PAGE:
Two important recommendations on Nazi-era loot
Posted on: September 24, 2015 by Alexander Herman
The Spoliation Advisory Panel, the UK body that hears disputes relating to Nazi-looted art held in national collections, has delivered two important reports this month.
The first is a follow-up on an earlier 2014 recommendation that the Tate return a Constable painting, ‘Beaching a Boat, Brighton’, to the descendants of the painting’s original owner, Baron Hatvany of Hungary. The Baron had owned the painting until 1944, when it was taken from him as a result of the Nazi occupation of Hungary. The painting changed hands many times and was eventually donated to the Tate in 1986. Although the Tate had sound legal title to the painting, the SAP recommended that on moral grounds the work should be returned to the Baron’s heirs. As a government-appointed panel, the SAP is able to make recommendations based on moral, rather than purely legal, claims.
Following the SAP’s 2014 report, a Hungarian export licence for the painting emerged dating from 1946. It was thought that this could be a ‘game changer’, indicating perhaps that the painting had been recovered by the Baron following the war and then exported from Hungary. The SAP considered the licence, but in its supplementary report from earlier this month deemed the evidence insufficient to show that the Baron had ever gotten the Constable back. As a result, the painting is set to be returned to the heirs.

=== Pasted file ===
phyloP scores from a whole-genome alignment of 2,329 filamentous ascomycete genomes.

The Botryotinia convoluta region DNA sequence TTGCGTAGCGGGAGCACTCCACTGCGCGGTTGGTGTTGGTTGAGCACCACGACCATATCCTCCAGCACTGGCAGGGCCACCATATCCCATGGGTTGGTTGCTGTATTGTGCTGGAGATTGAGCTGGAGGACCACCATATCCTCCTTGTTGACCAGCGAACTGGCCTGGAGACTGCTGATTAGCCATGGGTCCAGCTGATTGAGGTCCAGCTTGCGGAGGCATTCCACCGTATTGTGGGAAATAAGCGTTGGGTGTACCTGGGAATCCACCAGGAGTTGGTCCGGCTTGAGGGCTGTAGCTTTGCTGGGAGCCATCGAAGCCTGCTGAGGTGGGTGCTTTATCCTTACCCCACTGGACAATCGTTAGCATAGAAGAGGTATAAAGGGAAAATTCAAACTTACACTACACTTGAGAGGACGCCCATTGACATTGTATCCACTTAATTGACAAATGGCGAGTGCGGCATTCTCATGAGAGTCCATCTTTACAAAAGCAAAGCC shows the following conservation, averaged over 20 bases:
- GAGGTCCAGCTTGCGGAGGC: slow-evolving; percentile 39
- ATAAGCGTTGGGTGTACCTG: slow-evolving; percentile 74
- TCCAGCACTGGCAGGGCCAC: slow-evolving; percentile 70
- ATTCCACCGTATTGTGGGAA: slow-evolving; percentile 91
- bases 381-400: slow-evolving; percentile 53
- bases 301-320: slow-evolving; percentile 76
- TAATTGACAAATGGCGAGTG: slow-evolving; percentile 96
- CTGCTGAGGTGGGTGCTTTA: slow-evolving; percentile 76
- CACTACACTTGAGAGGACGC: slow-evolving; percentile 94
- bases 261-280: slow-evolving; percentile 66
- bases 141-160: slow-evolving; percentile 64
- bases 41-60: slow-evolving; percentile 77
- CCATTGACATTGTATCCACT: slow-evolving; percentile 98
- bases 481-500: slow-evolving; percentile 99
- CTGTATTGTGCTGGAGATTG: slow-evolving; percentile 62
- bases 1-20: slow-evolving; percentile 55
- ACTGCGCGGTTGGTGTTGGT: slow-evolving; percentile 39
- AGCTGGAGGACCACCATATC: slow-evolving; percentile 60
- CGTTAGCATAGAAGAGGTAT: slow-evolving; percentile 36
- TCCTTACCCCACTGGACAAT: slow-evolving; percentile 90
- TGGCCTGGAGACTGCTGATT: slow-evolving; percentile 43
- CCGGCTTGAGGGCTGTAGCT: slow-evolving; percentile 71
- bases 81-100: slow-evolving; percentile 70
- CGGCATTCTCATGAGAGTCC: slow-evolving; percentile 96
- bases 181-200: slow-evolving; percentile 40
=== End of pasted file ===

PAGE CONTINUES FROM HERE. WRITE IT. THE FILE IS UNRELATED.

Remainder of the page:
The second SAP report this month involves a Renoir in the possession of the Bristol Museum and Art Gallery, owned by the city council. The painting had once belonged to the Jewish-owned Margraf art dealership until it was sold at auction in 1935, following Nazi persecution of the group’s directors. The report of last week found insufficient evidence to show the auction sale was a forced sale. The moral claim was therefore not strong enough for the painting’s return to be ordered. It therefore will remain in Bristol.
In other SAP news, an independent review was conducted of the panel in order to ensure that it was continuing to function effectively. The government has responded to the review, but so far no changes have been implemented.